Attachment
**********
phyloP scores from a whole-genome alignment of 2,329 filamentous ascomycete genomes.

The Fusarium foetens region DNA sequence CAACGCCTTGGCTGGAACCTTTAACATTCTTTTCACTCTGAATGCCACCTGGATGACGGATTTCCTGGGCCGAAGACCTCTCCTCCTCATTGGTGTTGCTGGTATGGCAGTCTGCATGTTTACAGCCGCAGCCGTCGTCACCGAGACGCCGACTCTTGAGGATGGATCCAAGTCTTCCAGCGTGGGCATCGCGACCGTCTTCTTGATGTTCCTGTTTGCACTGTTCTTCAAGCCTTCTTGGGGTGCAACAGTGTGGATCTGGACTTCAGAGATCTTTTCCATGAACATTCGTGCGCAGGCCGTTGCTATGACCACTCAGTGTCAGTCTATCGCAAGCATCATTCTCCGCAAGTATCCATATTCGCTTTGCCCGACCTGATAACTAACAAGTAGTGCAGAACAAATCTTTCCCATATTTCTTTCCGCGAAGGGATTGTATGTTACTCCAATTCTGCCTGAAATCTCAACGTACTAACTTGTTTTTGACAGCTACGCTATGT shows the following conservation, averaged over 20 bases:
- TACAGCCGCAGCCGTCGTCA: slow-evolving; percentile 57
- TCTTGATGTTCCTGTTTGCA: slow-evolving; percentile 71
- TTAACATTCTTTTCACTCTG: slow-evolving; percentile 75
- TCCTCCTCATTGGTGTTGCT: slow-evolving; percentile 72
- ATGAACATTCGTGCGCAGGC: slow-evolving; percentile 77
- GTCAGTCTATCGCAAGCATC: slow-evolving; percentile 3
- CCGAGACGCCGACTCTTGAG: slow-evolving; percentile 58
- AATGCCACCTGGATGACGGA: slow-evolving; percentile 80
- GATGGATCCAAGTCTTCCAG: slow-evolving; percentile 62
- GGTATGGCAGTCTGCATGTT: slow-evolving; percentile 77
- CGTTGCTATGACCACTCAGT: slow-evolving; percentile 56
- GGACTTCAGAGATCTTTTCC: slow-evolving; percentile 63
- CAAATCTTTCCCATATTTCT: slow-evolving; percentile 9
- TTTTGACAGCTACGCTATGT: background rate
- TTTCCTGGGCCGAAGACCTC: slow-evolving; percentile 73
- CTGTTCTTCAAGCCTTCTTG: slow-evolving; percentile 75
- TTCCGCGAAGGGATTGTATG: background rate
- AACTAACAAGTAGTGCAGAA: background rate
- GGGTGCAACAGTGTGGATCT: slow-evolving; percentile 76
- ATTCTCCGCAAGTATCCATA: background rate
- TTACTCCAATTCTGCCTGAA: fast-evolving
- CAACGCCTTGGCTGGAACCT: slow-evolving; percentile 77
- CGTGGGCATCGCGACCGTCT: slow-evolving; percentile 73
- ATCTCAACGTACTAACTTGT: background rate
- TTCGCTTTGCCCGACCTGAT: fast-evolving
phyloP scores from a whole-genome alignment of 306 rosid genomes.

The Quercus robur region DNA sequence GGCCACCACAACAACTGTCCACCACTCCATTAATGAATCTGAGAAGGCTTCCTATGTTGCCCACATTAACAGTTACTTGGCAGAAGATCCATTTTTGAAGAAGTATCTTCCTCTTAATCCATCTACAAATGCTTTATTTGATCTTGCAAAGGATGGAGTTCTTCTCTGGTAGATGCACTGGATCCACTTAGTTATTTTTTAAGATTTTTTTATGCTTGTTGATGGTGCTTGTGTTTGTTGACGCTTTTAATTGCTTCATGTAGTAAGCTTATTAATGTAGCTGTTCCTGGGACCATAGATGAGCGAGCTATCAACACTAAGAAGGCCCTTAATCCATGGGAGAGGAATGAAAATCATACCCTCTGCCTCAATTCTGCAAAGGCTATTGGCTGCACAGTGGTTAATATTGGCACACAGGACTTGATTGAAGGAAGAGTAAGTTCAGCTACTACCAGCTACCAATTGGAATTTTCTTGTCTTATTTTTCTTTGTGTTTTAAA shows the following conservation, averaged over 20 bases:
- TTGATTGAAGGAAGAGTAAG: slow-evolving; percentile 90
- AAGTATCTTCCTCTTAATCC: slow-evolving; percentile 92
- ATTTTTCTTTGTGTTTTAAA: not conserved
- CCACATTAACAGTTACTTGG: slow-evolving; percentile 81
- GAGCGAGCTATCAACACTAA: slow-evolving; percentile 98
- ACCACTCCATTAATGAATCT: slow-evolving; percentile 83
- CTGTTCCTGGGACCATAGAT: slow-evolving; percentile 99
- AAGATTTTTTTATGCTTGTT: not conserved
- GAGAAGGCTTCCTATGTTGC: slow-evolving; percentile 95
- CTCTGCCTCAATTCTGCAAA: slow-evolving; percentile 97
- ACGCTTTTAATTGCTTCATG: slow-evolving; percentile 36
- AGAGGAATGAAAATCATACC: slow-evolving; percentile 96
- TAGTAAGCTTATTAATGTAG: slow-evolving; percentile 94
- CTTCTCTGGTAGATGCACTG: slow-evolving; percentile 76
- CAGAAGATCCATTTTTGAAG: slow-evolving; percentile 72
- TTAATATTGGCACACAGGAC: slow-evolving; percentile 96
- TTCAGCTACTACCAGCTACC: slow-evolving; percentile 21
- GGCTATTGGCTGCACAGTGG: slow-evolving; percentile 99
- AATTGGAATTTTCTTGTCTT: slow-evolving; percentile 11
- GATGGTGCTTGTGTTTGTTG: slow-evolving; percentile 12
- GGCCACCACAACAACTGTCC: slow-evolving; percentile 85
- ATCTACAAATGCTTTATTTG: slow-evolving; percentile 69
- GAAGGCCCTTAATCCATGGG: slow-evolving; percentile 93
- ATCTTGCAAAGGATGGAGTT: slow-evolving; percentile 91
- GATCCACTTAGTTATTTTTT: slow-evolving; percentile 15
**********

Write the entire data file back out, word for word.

phyloP scores from a whole-genome alignment of 2,329 filamentous ascomycete genomes.

The Fusarium foetens region DNA sequence CAACGCCTTGGCTGGAACCTTTAACATTCTTTTCACTCTGAATGCCACCTGGATGACGGATTTCCTGGGCCGAAGACCTCTCCTCCTCATTGGTGTTGCTGGTATGGCAGTCTGCATGTTTACAGCCGCAGCCGTCGTCACCGAGACGCCGACTCTTGAGGATGGATCCAAGTCTTCCAGCGTGGGCATCGCGACCGTCTTCTTGATGTTCCTGTTTGCACTGTTCTTCAAGCCTTCTTGGGGTGCAACAGTGTGGATCTGGACTTCAGAGATCTTTTCCATGAACATTCGTGCGCAGGCCGTTGCTATGACCACTCAGTGTCAGTCTATCGCAAGCATCATTCTCCGCAAGTATCCATATTCGCTTTGCCCGACCTGATAACTAACAAGTAGTGCAGAACAAATCTTTCCCATATTTCTTTCCGCGAAGGGATTGTATGTTACTCCAATTCTGCCTGAAATCTCAACGTACTAACTTGTTTTTGACAGCTACGCTATGT shows the following conservation, averaged over 20 bases:
- TACAGCCGCAGCCGTCGTCA: slow-evolving; percentile 57
- TCTTGATGTTCCTGTTTGCA: slow-evolving; percentile 71
- TTAACATTCTTTTCACTCTG: slow-evolving; percentile 75
- TCCTCCTCATTGGTGTTGCT: slow-evolving; percentile 72
- ATGAACATTCGTGCGCAGGC: slow-evolving; percentile 77
- GTCAGTCTATCGCAAGCATC: slow-evolving; percentile 3
- CCGAGACGCCGACTCTTGAG: slow-evolving; percentile 58
- AATGCCACCTGGATGACGGA: slow-evolving; percentile 80
- GATGGATCCAAGTCTTCCAG: slow-evolving; percentile 62
- GGTATGGCAGTCTGCATGTT: slow-evolving; percentile 77
- CGTTGCTATGACCACTCAGT: slow-evolving; percentile 56
- GGACTTCAGAGATCTTTTCC: slow-evolving; percentile 63
- CAAATCTTTCCCATATTTCT: slow-evolving; percentile 9
- TTTTGACAGCTACGCTATGT: background rate
- TTTCCTGGGCCGAAGACCTC: slow-evolving; percentile 73
- CTGTTCTTCAAGCCTTCTTG: slow-evolving; percentile 75
- TTCCGCGAAGGGATTGTATG: background rate
- AACTAACAAGTAGTGCAGAA: background rate
- GGGTGCAACAGTGTGGATCT: slow-evolving; percentile 76
- ATTCTCCGCAAGTATCCATA: background rate
- TTACTCCAATTCTGCCTGAA: fast-evolving
- CAACGCCTTGGCTGGAACCT: slow-evolving; percentile 77
- CGTGGGCATCGCGACCGTCT: slow-evolving; percentile 73
- ATCTCAACGTACTAACTTGT: background rate
- TTCGCTTTGCCCGACCTGAT: fast-evolving
phyloP scores from a whole-genome alignment of 306 rosid genomes.

The Quercus robur region DNA sequence GGCCACCACAACAACTGTCCACCACTCCATTAATGAATCTGAGAAGGCTTCCTATGTTGCCCACATTAACAGTTACTTGGCAGAAGATCCATTTTTGAAGAAGTATCTTCCTCTTAATCCATCTACAAATGCTTTATTTGATCTTGCAAAGGATGGAGTTCTTCTCTGGTAGATGCACTGGATCCACTTAGTTATTTTTTAAGATTTTTTTATGCTTGTTGATGGTGCTTGTGTTTGTTGACGCTTTTAATTGCTTCATGTAGTAAGCTTATTAATGTAGCTGTTCCTGGGACCATAGATGAGCGAGCTATCAACACTAAGAAGGCCCTTAATCCATGGGAGAGGAATGAAAATCATACCCTCTGCCTCAATTCTGCAAAGGCTATTGGCTGCACAGTGGTTAATATTGGCACACAGGACTTGATTGAAGGAAGAGTAAGTTCAGCTACTACCAGCTACCAATTGGAATTTTCTTGTCTTATTTTTCTTTGTGTTTTAAA shows the following conservation, averaged over 20 bases:
- TTGATTGAAGGAAGAGTAAG: slow-evolving; percentile 90
- AAGTATCTTCCTCTTAATCC: slow-evolving; percentile 92
- ATTTTTCTTTGTGTTTTAAA: not conserved
- CCACATTAACAGTTACTTGG: slow-evolving; percentile 81
- GAGCGAGCTATCAACACTAA: slow-evolving; percentile 98
- ACCACTCCATTAATGAATCT: slow-evolving; percentile 83
- CTGTTCCTGGGACCATAGAT: slow-evolving; percentile 99
- AAGATTTTTTTATGCTTGTT: not conserved
- GAGAAGGCTTCCTATGTTGC: slow-evolving; percentile 95
- CTCTGCCTCAATTCTGCAAA: slow-evolving; percentile 97
- ACGCTTTTAATTGCTTCATG: slow-evolving; percentile 36
- AGAGGAATGAAAATCATACC: slow-evolving; percentile 96
- TAGTAAGCTTATTAATGTAG: slow-evolving; percentile 94
- CTTCTCTGGTAGATGCACTG: slow-evolving; percentile 76
- CAGAAGATCCATTTTTGAAG: slow-evolving; percentile 72
- TTAATATTGGCACACAGGAC: slow-evolving; percentile 96
- TTCAGCTACTACCAGCTACC: slow-evolving; percentile 21
- GGCTATTGGCTGCACAGTGG: slow-evolving; percentile 99
- AATTGGAATTTTCTTGTCTT: slow-evolving; percentile 11
- GATGGTGCTTGTGTTTGTTG: slow-evolving; percentile 12
- GGCCACCACAACAACTGTCC: slow-evolving; percentile 85
- ATCTACAAATGCTTTATTTG: slow-evolving; percentile 69
- GAAGGCCCTTAATCCATGGG: slow-evolving; percentile 93
- ATCTTGCAAAGGATGGAGTT: slow-evolving; percentile 91
- GATCCACTTAGTTATTTTTT: slow-evolving; percentile 15